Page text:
This legal text did not have a correspondent in the Family Code, as it is a reflection in the family area of the developments in terms of protection of fundamental human rights over the past century.



Although they have a duty of common life and respect, loyalty and moral support, spouses remain independent from a personal point of view and each of them has the right to respect for private and professional life. Therefore, marriage does not mean disappearance of one or both spouses from social or occupational live. The principle of equality of rights for both spouses and the possibility of concluding a marital convention guarantees the opportunity of each spouse to dispose freely of their time, to develop human relationships and pursue careers of their choosing. However, individual freedom is subject to limitations in order not to violate the obligations arising from marriage and not to prejudice freedom and personality of the other spouse.

With regard to disagreements between spouses on personal relationships between them, the law regulates such relations by setting out that disputes between them in relation to observance of rights and fulfilment of personal obligations will be settled by the guardianship court, which has general jurisdiction in all disputes resulting from family matters and therefore also in those resulting from misunderstandings between spouses on personal relationships between them (Article 265 Civil Code).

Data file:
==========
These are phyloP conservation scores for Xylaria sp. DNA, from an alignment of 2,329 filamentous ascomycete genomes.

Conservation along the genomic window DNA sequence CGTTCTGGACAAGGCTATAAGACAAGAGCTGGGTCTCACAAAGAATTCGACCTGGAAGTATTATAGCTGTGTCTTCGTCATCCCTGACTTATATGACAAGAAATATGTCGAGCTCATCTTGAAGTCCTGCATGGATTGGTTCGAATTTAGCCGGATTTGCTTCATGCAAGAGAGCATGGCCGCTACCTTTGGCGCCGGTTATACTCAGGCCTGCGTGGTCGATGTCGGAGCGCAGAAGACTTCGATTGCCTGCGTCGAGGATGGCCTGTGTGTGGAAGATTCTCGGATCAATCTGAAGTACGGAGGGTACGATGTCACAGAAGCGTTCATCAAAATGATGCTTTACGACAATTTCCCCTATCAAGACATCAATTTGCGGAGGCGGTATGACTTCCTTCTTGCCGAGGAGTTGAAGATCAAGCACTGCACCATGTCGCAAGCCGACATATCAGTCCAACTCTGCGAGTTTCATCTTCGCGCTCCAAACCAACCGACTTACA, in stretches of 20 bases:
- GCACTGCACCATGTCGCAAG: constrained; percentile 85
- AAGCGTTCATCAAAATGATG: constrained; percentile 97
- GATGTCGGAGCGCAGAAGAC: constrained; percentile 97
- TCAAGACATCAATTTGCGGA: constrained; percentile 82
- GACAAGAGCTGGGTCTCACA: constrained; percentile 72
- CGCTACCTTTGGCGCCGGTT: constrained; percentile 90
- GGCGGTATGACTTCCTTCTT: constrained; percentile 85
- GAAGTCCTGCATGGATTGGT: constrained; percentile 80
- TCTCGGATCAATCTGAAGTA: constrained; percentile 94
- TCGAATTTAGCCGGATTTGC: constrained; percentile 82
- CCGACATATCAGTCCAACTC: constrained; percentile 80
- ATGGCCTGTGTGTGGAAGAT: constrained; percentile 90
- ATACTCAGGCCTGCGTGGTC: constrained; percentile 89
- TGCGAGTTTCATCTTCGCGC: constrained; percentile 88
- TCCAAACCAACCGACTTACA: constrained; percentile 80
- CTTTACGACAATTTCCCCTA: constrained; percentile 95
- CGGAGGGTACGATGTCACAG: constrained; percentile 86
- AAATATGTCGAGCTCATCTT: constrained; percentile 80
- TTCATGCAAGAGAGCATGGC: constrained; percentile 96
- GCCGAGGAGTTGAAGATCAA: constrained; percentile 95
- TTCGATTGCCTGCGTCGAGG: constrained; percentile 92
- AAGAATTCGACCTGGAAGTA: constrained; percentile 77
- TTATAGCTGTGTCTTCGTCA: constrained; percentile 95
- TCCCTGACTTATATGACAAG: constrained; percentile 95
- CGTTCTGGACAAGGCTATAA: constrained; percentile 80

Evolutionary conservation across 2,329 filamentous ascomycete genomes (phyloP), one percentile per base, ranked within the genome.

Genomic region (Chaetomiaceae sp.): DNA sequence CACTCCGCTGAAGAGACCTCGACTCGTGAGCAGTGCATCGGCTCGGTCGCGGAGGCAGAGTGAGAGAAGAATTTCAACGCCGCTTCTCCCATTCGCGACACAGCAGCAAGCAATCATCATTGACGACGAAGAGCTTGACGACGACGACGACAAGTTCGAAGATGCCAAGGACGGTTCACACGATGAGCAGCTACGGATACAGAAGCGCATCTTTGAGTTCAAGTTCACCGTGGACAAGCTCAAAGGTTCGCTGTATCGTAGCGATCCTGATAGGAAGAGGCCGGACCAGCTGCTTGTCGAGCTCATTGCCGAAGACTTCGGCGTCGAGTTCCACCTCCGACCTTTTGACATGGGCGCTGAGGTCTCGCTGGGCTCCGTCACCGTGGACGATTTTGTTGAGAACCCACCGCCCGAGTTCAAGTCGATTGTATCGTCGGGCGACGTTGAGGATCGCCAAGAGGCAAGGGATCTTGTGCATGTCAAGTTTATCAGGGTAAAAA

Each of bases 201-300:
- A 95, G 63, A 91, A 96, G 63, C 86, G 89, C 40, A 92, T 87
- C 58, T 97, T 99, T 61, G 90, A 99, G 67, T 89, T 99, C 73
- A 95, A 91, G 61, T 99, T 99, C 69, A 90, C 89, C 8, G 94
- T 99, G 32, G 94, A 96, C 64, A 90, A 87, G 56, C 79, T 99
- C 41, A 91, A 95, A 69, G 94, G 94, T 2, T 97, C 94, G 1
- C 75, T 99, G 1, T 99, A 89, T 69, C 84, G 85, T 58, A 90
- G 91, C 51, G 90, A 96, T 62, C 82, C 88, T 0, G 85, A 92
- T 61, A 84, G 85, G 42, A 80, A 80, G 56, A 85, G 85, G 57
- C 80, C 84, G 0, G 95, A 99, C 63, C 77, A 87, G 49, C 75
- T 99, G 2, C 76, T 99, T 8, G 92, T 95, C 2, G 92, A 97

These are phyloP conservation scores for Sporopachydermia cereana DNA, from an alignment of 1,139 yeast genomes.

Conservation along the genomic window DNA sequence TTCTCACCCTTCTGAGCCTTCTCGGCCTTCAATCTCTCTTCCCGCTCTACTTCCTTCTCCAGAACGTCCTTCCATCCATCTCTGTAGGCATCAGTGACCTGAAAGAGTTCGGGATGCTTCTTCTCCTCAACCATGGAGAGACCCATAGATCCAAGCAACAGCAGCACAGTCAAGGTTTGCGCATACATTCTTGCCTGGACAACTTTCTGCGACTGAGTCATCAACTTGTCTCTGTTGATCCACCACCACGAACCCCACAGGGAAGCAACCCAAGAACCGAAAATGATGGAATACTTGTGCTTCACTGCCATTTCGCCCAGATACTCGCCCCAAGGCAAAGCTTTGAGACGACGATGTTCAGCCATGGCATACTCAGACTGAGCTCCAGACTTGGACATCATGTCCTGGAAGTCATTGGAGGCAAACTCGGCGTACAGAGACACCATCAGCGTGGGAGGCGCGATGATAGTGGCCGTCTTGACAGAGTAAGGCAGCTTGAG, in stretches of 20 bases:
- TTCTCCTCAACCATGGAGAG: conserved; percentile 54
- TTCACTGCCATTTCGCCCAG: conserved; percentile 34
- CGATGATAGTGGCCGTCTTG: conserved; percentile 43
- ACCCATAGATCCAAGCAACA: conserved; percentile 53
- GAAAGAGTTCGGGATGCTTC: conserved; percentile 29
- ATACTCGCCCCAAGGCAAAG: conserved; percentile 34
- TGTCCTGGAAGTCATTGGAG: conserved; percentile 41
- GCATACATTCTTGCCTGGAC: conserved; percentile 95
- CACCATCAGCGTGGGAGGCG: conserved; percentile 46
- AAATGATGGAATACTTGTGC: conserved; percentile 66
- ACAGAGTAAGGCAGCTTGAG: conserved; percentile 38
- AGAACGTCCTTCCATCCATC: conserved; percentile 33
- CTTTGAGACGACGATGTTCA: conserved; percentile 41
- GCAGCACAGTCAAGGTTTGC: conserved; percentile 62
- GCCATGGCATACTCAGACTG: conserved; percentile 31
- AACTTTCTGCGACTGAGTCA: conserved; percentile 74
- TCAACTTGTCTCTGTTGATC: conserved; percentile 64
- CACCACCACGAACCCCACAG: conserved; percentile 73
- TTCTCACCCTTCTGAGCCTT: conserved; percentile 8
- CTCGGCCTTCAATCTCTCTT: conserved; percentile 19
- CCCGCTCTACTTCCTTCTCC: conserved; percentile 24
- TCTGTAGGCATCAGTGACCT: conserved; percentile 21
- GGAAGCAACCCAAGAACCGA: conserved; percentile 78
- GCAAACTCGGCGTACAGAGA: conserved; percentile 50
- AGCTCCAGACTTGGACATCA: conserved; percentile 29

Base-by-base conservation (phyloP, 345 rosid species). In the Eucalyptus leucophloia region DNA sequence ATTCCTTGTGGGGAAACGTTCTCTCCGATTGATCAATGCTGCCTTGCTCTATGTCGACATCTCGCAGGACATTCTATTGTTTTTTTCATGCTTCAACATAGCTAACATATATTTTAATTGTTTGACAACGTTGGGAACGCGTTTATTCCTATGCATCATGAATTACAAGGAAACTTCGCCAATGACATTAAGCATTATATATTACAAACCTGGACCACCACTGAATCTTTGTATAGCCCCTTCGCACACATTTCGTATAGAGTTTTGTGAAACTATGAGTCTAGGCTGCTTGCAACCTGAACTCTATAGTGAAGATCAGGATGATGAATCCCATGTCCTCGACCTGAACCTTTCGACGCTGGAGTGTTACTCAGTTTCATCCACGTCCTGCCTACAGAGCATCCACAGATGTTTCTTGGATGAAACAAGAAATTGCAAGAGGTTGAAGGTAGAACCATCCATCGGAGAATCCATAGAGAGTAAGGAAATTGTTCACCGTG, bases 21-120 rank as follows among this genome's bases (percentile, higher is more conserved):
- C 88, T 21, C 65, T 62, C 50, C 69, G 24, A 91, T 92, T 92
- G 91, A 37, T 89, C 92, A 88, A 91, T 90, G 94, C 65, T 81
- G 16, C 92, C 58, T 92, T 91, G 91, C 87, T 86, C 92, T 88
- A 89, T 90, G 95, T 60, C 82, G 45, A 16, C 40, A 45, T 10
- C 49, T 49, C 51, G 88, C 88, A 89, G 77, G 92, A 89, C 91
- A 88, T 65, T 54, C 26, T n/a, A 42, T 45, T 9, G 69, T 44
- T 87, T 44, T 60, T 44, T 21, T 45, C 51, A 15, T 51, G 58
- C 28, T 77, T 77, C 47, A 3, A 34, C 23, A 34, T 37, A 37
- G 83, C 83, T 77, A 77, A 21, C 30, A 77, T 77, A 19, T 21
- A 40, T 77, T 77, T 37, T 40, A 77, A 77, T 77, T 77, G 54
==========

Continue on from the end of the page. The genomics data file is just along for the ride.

For example, the duty of loyalty requires a limitation of relationships with third parties, as an excessive intimacy, even if it does not constitute adultery, can be charged and considered grounds for divorce.

For example, when one spouse would have morally doubtful activities or activities which would require repeated absence from home, justified by existence of a hobby, a religious activity etc. In this regard, French literature states that a marriage „creates a particular limiting obligation in exercising freedom: before acting, a spouse must remember that he/she is not alone” J. Carbonnier, Civil Law, PUF, coll. Quadrige, 2004, vol. 1, no. 547-553, no. 553.

Often, however, these misunderstandings are causes of divorce proceedings. The more complex these relationships are, the more impossible it is to establish rules, so their resolution depend on the wisdom and good faith of spouses.